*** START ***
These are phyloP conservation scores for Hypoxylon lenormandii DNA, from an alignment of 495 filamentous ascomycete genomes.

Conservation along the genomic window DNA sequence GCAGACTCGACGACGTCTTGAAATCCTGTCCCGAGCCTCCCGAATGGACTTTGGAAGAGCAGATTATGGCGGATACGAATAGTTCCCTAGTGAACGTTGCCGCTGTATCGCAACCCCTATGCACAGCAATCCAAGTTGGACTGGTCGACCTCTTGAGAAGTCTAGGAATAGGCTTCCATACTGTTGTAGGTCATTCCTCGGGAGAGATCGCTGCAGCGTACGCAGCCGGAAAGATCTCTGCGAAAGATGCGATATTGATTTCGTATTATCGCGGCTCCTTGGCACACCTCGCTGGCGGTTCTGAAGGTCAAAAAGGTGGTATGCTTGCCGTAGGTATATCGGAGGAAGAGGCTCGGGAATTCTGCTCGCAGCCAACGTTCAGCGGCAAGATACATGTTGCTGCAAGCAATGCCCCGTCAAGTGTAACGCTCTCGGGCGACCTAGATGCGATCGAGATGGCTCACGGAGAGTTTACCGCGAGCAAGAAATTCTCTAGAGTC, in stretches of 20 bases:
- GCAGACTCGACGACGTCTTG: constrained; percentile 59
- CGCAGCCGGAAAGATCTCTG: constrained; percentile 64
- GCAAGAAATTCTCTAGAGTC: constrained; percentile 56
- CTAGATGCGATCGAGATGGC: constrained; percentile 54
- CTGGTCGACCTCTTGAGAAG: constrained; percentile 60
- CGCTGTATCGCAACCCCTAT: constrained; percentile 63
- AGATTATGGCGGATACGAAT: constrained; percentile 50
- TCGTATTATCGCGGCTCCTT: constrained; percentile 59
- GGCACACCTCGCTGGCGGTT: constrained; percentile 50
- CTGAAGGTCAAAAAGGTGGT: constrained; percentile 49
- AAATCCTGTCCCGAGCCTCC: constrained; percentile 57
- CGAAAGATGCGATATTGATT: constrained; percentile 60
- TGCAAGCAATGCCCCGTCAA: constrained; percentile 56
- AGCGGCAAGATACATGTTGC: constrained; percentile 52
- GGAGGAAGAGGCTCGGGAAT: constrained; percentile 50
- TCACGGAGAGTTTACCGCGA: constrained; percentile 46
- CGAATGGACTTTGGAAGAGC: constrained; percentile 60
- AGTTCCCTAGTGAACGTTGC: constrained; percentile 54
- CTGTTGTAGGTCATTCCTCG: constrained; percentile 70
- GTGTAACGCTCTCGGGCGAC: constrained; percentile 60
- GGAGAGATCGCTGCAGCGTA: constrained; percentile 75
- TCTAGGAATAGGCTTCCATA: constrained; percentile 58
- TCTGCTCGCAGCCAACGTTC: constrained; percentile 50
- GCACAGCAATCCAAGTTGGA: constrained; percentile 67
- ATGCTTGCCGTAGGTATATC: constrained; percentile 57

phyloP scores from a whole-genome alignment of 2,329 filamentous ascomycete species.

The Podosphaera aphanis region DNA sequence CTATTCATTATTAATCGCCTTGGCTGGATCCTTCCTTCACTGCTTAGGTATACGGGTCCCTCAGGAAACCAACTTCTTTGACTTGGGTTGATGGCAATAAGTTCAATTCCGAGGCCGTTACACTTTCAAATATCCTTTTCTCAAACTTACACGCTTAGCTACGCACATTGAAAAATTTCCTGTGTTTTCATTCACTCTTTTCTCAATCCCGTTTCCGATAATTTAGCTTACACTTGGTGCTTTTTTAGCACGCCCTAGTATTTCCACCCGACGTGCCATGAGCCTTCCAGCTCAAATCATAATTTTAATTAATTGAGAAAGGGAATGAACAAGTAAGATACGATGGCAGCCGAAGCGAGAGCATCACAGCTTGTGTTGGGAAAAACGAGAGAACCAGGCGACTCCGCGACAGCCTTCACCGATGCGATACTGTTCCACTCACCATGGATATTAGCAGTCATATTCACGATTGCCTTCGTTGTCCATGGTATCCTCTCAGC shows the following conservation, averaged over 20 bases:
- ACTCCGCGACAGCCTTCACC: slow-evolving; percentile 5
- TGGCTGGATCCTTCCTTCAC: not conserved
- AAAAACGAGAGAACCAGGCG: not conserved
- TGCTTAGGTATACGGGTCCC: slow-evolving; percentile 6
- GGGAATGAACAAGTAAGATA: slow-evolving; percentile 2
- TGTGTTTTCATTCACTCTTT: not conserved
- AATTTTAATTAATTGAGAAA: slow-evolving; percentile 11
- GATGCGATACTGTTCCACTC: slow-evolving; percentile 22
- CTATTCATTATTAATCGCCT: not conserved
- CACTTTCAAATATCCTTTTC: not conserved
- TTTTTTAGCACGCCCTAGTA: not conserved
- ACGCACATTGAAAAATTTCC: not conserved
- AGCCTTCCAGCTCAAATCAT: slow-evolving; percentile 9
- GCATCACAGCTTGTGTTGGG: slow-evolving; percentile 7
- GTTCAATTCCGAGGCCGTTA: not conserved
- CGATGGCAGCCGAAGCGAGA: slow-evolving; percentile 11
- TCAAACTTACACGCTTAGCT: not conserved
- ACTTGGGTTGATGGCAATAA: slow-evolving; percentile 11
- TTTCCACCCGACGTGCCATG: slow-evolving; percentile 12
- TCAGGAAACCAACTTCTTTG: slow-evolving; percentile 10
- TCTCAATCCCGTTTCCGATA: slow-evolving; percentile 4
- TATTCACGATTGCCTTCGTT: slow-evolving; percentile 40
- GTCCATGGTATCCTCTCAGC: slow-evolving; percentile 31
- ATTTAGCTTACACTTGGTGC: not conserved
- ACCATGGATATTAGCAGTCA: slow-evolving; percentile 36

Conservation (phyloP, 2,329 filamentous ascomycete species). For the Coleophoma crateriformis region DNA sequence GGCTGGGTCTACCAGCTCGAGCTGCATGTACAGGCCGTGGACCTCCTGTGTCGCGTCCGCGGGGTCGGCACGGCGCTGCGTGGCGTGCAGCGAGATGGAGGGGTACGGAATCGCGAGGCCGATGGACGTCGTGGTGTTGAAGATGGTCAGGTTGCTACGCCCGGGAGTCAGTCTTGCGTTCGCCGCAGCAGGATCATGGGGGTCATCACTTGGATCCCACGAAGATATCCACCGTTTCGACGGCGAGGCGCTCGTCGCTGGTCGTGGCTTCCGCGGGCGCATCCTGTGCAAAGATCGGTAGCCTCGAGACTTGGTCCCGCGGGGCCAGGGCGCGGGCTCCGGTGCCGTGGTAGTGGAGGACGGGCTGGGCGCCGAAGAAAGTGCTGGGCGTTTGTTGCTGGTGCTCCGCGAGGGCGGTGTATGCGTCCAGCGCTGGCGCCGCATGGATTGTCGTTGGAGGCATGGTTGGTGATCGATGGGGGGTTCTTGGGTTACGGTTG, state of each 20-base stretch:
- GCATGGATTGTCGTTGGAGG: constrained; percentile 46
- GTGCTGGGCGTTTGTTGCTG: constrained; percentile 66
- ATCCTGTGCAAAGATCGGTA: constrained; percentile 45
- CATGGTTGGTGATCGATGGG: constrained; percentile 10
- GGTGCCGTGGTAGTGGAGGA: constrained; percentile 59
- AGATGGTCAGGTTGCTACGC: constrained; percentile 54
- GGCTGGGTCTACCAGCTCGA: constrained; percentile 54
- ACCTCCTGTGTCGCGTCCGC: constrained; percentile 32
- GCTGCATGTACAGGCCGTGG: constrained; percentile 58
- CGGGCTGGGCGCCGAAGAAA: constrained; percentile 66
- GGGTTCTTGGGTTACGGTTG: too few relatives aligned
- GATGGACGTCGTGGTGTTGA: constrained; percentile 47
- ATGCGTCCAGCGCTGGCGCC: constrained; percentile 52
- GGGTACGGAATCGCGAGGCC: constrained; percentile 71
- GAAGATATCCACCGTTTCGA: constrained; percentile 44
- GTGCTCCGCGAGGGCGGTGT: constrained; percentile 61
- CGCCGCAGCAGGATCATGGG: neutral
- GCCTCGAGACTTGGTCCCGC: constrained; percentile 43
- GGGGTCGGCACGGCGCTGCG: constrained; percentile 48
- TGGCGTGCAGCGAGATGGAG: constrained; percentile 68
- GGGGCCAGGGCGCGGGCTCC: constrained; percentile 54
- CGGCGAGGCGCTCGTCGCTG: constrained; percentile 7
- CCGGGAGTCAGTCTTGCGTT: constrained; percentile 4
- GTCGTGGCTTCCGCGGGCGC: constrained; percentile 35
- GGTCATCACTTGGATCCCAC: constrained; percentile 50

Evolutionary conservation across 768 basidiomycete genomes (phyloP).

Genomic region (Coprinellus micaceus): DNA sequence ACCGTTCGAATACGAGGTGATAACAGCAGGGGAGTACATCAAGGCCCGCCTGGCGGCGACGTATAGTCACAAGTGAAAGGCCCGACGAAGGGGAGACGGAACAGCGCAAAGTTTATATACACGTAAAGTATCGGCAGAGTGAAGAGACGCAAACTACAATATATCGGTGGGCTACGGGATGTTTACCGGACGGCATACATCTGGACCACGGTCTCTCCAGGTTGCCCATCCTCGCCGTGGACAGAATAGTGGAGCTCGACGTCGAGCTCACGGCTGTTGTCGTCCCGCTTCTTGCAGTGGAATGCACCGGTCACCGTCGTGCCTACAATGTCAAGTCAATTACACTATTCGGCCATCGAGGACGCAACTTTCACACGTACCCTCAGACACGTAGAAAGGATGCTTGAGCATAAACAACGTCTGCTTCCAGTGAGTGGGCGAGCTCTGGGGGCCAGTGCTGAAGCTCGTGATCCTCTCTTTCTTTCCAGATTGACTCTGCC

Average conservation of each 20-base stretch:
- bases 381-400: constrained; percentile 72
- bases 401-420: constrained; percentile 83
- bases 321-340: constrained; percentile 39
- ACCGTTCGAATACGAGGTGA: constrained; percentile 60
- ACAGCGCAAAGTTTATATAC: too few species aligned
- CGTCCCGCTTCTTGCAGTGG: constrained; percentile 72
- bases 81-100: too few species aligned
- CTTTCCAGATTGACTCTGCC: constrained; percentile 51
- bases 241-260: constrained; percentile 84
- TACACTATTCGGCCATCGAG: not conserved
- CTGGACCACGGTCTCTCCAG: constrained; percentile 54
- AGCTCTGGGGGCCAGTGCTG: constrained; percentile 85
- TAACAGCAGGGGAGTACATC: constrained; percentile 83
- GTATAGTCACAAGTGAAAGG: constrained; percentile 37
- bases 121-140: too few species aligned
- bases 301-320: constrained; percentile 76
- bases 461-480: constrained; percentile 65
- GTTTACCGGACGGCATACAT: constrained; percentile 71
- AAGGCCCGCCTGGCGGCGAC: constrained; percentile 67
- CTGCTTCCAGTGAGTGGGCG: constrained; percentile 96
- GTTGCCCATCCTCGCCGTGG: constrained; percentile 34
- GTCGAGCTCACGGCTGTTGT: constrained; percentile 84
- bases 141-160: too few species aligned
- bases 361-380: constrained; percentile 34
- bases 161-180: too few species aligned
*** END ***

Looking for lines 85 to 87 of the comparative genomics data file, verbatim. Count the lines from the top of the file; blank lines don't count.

- bases 401-420: constrained; percentile 83
- bases 321-340: constrained; percentile 39
- ACCGTTCGAATACGAGGTGA: constrained; percentile 60